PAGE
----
Common Names

Poison poke is sometimes called scoke, pokeweed pigeon-berry, and garget.

Plate XI

Poison Poke

Photo - F. Fyles.

Poison Poke.


It is a tall, stout, evil-smelling, perennial herb from six to nine feet high, with rich green foliage turning red in the autumn. The leaves are four to six inches long and two to three inches wide, petioled, pointed at both ends with entire margins. The veins start from the midrib and meet in scallops near the margin. The flowers are small, numerous in long racemes, with white calyx and green seed-vessel soon changing to the crimson calyx and deep purple berries of September and October. The seeds are black, brightly shining, arranged in a circle in the berry. The root is large, pale, dull yellow, with uneven ridges at intervals. In older plants, the branches of the root become massed together considerably, each branch being often more than three inches in diameter.


Poison-poke is native to Ontario. It is found on low ground and rich soil.

Poisonous Properties

All parts of the plant contain acrid and somewhat narcotic properties. The juice of the plant will cause skin irritation. The root is very poisonous; in it are found a toxic substance phytolaccotoxin, an acrid alkaloid phytolaccine, saponin, and other injurious constituents. The fruit is also extremely poisonous. The young leaves lose their acridity when boiled, and are sometimes used as spinach.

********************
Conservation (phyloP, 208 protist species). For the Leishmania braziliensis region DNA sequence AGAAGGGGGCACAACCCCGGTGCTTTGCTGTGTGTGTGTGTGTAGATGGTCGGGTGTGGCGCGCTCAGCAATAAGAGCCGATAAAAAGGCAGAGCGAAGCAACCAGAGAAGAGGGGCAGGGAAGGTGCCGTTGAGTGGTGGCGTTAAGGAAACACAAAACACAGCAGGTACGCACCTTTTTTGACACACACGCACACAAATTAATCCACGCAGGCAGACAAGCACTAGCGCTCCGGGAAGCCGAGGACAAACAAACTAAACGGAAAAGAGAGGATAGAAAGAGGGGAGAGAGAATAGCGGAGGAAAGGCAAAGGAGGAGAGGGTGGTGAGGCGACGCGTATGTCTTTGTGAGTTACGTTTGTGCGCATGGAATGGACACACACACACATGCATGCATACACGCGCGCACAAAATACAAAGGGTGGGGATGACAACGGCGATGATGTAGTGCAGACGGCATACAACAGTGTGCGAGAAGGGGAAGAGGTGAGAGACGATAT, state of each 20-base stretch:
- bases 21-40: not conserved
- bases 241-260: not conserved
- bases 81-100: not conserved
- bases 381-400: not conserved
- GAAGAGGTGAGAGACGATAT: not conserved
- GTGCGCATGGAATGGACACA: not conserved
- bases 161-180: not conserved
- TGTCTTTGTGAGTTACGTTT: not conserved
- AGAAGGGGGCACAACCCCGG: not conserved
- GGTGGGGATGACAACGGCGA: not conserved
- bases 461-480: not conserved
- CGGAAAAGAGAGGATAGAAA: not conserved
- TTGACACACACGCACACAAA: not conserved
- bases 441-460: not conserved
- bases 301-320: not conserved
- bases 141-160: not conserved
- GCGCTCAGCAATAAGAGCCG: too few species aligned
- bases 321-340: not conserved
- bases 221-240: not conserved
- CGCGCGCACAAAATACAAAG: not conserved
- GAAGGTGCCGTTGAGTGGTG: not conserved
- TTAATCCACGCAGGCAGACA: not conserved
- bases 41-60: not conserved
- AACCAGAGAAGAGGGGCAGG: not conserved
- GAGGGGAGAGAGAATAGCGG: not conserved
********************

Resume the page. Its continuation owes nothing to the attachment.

Animals Affected

Cattle have been poisoned by eating the fresh young shoots, in places where the plant is growing abundantly.

Human Poisoning

Most cases of human poisoning have been accidental, either in overdoses of medicine or in mistaking the root for that of horse-radish or parsnip. Fatal cases of poisoning of children from eating the fruit have been reported by Chesnut.


Poison-poke is a very powerful, although slow-acting emetic. Vomiting does not usually begin until after two or more hours. The symptoms are: nausea, vomiting, spasms, severe purging, and sometimes death from paralysis of the respiratory organs.

Remedy and Means of Control: Professional advice should be obtained. The plants should be grubbed out. If the roots and berries are not sold as drugs, care should be taken to destroy them entirely. Where cutting off would seem more practicable, coarse salt, carbolic acid, or coal-oil should be applied to the cut surface of the root to check new growth.